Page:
My cardiologist told me the other day, “It is a privilege to spend time with those who are dying.”
I didn’t think my heart was that bad.
Turns out it isn’t. She was speaking generally about the privilege that she, along with others like nurses and pastors, have in walking with people through some of their darkest times.
It is a privilege. But I get to do more. I get to bless.
At the end of every worship service, I stand in some liturgically significant place and with hands lifted over the congregation, speak words, frequently these:
The LORD bless you and keep you;
the LORD make his face to shine upon you and be gracious to you;
the LORD lift up his countenance upon you and give you peace.
If we are lucky, we’ve heard these words (taken from Numbers 6) so often that they are like warm bread to us: comforting, familiar, and certain. They have become a part of who we are.
God gave these words to Aaron to be spoken over his people. “Thus you shall bless the people of Israel,” God said. This people, weary of traveling and not yet receiving the things promised them, needed assurances. And so God gave them words of blessing.
But they are not mere words. All the goodness and intention of God lies behind them. When spoken from God to us we are drawn into a reality that is not yet but is nevertheless certain. Our impatience with life invites despair. Things are not the way we long for them to be. We long for life to get better, for the pain to disappear, for the conflict to pass. We grow desperate, perhaps despondent.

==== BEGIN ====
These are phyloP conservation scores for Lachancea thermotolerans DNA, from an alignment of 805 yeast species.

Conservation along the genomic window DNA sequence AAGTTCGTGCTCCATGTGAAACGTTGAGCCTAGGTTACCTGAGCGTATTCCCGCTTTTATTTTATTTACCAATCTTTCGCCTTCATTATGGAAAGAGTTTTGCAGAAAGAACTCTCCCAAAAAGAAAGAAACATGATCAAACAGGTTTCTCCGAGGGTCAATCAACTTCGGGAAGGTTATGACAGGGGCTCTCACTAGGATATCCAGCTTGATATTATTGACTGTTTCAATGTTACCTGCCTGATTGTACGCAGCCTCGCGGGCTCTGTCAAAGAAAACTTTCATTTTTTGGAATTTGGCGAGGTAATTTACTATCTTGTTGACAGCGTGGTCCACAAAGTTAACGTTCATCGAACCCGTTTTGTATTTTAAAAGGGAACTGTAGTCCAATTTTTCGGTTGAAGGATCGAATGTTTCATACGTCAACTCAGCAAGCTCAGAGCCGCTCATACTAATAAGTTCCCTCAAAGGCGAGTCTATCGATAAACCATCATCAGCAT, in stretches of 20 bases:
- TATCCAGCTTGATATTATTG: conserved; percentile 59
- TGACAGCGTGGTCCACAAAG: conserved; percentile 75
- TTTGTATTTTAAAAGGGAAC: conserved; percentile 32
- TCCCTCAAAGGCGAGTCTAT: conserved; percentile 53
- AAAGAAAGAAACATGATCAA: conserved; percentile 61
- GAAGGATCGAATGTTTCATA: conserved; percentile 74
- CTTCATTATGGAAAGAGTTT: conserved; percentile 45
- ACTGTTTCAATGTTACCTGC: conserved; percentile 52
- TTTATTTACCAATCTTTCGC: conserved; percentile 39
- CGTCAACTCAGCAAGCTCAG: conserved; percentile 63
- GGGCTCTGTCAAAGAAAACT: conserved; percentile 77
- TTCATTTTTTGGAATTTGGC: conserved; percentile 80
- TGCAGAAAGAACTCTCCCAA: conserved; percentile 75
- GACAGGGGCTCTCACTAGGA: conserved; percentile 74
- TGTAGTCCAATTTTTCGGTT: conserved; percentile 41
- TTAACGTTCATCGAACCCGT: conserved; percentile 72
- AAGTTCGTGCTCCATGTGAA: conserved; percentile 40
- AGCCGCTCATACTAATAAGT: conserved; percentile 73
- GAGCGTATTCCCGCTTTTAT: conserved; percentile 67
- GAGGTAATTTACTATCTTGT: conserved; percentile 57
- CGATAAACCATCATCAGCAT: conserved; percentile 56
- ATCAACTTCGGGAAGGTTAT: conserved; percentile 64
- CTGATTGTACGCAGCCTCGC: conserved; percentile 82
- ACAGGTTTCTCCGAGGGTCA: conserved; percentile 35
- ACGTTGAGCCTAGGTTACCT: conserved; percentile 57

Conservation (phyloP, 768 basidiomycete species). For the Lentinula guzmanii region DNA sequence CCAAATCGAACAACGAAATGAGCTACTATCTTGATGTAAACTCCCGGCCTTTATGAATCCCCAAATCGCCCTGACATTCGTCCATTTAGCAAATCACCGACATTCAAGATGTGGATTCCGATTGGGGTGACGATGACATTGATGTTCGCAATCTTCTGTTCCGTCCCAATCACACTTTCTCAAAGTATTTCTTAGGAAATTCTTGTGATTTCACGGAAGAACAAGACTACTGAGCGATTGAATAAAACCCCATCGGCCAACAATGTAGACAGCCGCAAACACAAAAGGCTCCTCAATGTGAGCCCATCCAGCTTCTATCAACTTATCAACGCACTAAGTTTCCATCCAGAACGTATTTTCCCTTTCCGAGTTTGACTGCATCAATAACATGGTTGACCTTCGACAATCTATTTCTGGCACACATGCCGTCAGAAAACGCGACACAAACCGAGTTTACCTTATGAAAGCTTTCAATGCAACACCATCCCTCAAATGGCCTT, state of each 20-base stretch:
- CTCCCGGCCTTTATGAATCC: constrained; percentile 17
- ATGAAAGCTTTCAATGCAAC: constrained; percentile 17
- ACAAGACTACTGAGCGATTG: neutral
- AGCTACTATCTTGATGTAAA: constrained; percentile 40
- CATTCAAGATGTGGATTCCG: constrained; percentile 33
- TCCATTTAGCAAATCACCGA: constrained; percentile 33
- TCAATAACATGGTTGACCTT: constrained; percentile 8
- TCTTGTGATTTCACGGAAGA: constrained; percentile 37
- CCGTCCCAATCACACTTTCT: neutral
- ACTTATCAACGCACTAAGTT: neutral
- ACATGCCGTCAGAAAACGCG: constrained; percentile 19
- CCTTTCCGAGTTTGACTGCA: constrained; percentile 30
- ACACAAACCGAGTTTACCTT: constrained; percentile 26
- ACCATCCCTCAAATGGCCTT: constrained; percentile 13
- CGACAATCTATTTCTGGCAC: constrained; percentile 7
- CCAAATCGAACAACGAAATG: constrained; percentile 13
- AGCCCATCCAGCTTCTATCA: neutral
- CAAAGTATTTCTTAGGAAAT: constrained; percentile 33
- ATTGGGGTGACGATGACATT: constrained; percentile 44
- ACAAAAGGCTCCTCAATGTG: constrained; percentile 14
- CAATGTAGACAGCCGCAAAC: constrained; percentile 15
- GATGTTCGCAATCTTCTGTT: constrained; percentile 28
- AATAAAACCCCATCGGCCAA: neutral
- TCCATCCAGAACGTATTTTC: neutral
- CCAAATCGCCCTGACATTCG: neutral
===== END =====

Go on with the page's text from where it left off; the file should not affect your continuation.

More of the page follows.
And then I or some other pastor stands and speaks these words into our darkness because God blesses his people.
Years ago my wife and I, with a toddler and an infant, sat in a state of desperation. We had moved everything to St. Louis to follow our sense of God’s call to seminary. But I had no job, and we were out of money. We put the kids to bed, sat on the edge of the bed in our apartment and sang a hymn.
“Jesus, I am resting, resting in the joy of what thou art….”
With this hymn we affirmed that we knew
“…thy certainty of promise and have made it mine.”
And we wept.
Yes, we knew the promise, and we wanted to believe its certainty, but we were having trouble making it our own.
Words of blessing like the ones we are here considering are necessary in such times. They serve as a bridge between what we know and yet struggle to make our own. They take the certainty of God’s promise and declare it to be real that we may rest now in what is yet future.
There is power in these words when spoken over the people of God gathered in worship that cannot be fully appreciated in a blog post, or twenty. Nevertheless, I’d like to spend some time teasing out some of this particular benediction’s richness in posts that will appear here every other week so that we might better know the certainty of his promise and make it our own.
Especially in those dark times through which we are each called to walk.